Elizabeth I: The Struggle for the Throne by David Starkey
Technically, I have not finished this book, but I can tell you that it's good. Real good. For a biography on a historical figure who died hundreds of years ago, this is a fast, page-turning read (and who doesn't love Elizabeth I?) If you are interested in Tudor history in the slightest, I would highly, highly recommend this book. You'll lose your head over it. (Pun totally intended. You're welcome.)
Summer People by Brian Groh
This book is about a twenty-something college dropout who spends the summer as the caretaker of a wealthy elderly woman who has a few secrets up her sleeve. Intriguing story, right? Well, it could have been. The writing was good and I really identified with the narrator, which surprised me. I wanted this book to be good and rooted for it up until the last page. But something was missing. The plot fell flat and I was left wanting the story that the blurb made sound so exciting.
The Prince of Tides by Pat Conroy
Pat Conroy is, of course, the king of Southern fiction. And yet I had not read this classic until a couple months ago. All I can say is if you haven't read this, you need to go fix that. Be warned that it's graphic and intense and weird in all the ways characteristic of Southern gothic literature. But once you've finished, you won't be able to get the characters out of your head. (Also-has anyone seen the movie? Is it worth watching?)
Lunch in Paris by Elizabeth Bard
Travel memoirs are my guilty pleasure. And, yes, I mostly picked up this book because of the dreamy cover. But I found it boring. A girl moves to Paris, gets married, goes to the market and cooks sometimes. I wanted the narrator to change and grow and, I don't know, overcome some inner turmoil. Make some poetic connection between her new life in France and her cooking. But the writing felt forced and never came to any grand conclusions to make the read worthwhile.
The Amateur Marriage by Anne Tyler
This was my first Anne Tyler book. And I quickly fell in love with her writing style. It's warm and soupy and something you're happy to curl up with on a quiet night at home. She's cozy and straightforward and yet deeply poetic at the same time. I will be reading many more of her books. That said, I wasn't totally wild about the actual story. It was about a marriage that ultimately failed, and while she painted the picture of their marriage beautifully, it still felt a little empty, like something was missing. Others, however, have fallen in love with this book, so it could have just been my happy-ending self that didn't fall head over heels.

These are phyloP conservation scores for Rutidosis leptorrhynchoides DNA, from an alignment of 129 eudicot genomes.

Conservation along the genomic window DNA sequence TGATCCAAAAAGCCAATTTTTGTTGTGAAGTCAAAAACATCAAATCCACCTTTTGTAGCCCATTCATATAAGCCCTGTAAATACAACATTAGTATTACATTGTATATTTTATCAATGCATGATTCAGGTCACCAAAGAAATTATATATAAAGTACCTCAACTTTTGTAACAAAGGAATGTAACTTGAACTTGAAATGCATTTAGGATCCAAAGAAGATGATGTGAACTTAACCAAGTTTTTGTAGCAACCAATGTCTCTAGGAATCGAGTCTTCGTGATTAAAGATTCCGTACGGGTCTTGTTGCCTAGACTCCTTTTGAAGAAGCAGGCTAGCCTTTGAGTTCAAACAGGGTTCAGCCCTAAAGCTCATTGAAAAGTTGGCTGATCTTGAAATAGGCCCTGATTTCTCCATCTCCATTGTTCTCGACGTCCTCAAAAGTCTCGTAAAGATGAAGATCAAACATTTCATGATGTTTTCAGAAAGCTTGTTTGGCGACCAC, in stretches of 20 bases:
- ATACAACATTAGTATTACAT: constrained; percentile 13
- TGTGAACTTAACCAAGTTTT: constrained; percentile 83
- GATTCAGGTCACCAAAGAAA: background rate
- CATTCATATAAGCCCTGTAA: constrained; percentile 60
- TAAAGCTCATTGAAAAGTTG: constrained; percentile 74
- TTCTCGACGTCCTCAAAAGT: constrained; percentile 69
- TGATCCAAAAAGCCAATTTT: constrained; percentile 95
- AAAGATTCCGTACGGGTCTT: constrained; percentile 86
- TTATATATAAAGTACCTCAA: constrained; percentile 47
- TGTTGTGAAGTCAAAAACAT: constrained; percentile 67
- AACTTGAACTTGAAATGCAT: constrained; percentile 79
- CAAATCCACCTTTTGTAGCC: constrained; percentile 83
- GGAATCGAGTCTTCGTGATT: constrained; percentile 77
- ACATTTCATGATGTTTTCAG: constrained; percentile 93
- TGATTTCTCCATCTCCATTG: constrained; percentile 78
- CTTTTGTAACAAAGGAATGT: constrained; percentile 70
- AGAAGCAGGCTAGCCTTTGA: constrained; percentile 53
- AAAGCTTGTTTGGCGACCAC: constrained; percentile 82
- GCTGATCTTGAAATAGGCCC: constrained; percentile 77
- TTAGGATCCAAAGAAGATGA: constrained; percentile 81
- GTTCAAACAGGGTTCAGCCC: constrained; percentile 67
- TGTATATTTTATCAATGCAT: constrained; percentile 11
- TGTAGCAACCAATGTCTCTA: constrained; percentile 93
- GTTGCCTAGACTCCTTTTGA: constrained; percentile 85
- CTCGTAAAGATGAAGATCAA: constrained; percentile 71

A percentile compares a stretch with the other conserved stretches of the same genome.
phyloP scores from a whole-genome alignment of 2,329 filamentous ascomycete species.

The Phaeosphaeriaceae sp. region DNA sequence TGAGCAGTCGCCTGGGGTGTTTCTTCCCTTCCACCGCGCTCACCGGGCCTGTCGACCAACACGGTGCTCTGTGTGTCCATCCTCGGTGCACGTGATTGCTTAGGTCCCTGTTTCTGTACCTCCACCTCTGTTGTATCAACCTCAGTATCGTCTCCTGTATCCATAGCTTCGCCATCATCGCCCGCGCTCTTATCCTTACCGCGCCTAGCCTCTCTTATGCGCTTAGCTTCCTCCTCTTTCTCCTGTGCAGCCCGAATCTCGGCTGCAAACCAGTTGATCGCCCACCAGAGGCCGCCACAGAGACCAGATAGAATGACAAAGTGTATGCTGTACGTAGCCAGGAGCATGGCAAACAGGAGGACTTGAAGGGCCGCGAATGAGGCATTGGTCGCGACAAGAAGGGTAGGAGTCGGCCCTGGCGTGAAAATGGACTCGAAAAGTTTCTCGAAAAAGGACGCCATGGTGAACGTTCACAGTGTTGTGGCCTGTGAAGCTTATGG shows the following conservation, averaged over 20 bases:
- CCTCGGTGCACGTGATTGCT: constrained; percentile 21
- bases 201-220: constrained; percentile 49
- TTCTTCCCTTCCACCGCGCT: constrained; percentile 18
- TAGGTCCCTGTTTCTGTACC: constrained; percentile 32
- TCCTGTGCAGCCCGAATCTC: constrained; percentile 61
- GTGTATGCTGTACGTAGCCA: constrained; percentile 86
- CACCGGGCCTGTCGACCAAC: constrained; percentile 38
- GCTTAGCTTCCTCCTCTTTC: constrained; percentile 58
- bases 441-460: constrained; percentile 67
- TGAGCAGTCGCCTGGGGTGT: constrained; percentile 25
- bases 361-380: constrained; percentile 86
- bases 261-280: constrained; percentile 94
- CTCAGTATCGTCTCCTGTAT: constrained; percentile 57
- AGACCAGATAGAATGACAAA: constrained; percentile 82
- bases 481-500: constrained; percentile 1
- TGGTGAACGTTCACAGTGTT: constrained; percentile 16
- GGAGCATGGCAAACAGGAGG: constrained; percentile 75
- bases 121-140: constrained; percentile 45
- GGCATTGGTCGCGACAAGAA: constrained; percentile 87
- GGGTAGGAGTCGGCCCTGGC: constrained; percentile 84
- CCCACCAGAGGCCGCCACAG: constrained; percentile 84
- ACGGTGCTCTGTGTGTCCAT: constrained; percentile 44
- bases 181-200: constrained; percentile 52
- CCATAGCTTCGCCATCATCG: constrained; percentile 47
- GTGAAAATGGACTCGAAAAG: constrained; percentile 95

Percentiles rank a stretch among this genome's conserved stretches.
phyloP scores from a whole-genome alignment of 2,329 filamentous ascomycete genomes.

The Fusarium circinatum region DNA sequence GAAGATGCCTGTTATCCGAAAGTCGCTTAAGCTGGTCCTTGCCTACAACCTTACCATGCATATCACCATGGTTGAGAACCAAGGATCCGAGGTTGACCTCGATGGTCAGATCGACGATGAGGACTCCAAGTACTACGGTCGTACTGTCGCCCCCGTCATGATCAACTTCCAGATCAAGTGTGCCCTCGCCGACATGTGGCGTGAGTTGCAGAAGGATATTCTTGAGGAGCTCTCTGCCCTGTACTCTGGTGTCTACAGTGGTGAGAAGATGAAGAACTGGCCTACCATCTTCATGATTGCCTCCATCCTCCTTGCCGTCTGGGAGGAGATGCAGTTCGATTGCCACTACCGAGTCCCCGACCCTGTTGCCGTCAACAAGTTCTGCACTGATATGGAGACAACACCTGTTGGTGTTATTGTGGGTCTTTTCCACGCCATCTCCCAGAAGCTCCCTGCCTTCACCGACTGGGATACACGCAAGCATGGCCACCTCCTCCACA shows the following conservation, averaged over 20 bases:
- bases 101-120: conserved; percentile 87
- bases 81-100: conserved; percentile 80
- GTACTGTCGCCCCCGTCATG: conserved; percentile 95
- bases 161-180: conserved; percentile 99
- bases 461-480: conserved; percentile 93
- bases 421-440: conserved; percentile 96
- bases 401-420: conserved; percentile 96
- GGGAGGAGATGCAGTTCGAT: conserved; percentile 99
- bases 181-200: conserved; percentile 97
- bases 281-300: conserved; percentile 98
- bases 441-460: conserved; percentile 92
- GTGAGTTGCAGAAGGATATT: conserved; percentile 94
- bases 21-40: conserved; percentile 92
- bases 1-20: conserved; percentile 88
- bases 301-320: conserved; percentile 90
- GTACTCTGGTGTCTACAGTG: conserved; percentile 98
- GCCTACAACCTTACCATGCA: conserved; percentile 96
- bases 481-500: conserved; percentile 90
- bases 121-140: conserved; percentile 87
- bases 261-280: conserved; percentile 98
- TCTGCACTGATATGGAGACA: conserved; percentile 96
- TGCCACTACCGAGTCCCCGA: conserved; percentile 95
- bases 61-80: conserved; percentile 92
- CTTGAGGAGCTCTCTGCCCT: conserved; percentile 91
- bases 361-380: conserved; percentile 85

The London Train by Tessa Hadley
This book, like Summer People, had an interesting concept but I wasn't crazy about the story. The first half of the book is about, who has decided to go to London to care for the teenage daughter from his first marriage, who turns out to be pregnant. The second half is about a woman struggling to leave her marriage. The two characters meet, as you can guess, on the London train. It was interesting and I enjoyed reading it overall, but it's not something I would necessarily need to add to my library.
Sailing Around the Room by Billy Collins
I can't name any other living poets off the top of my head right now, but Billy Collins is my new favorite. I pulled one of his poetry books out of a library shelf one day, shrugged, brought it home, completely unaware that he was as well known as he is. His style has been described as blue-jeans poetry, and I love that. He's funny and down-to-earth, but also kind of a genuis. Even if you think you're not into poetry, flip through a few of his poems next time you're at the library.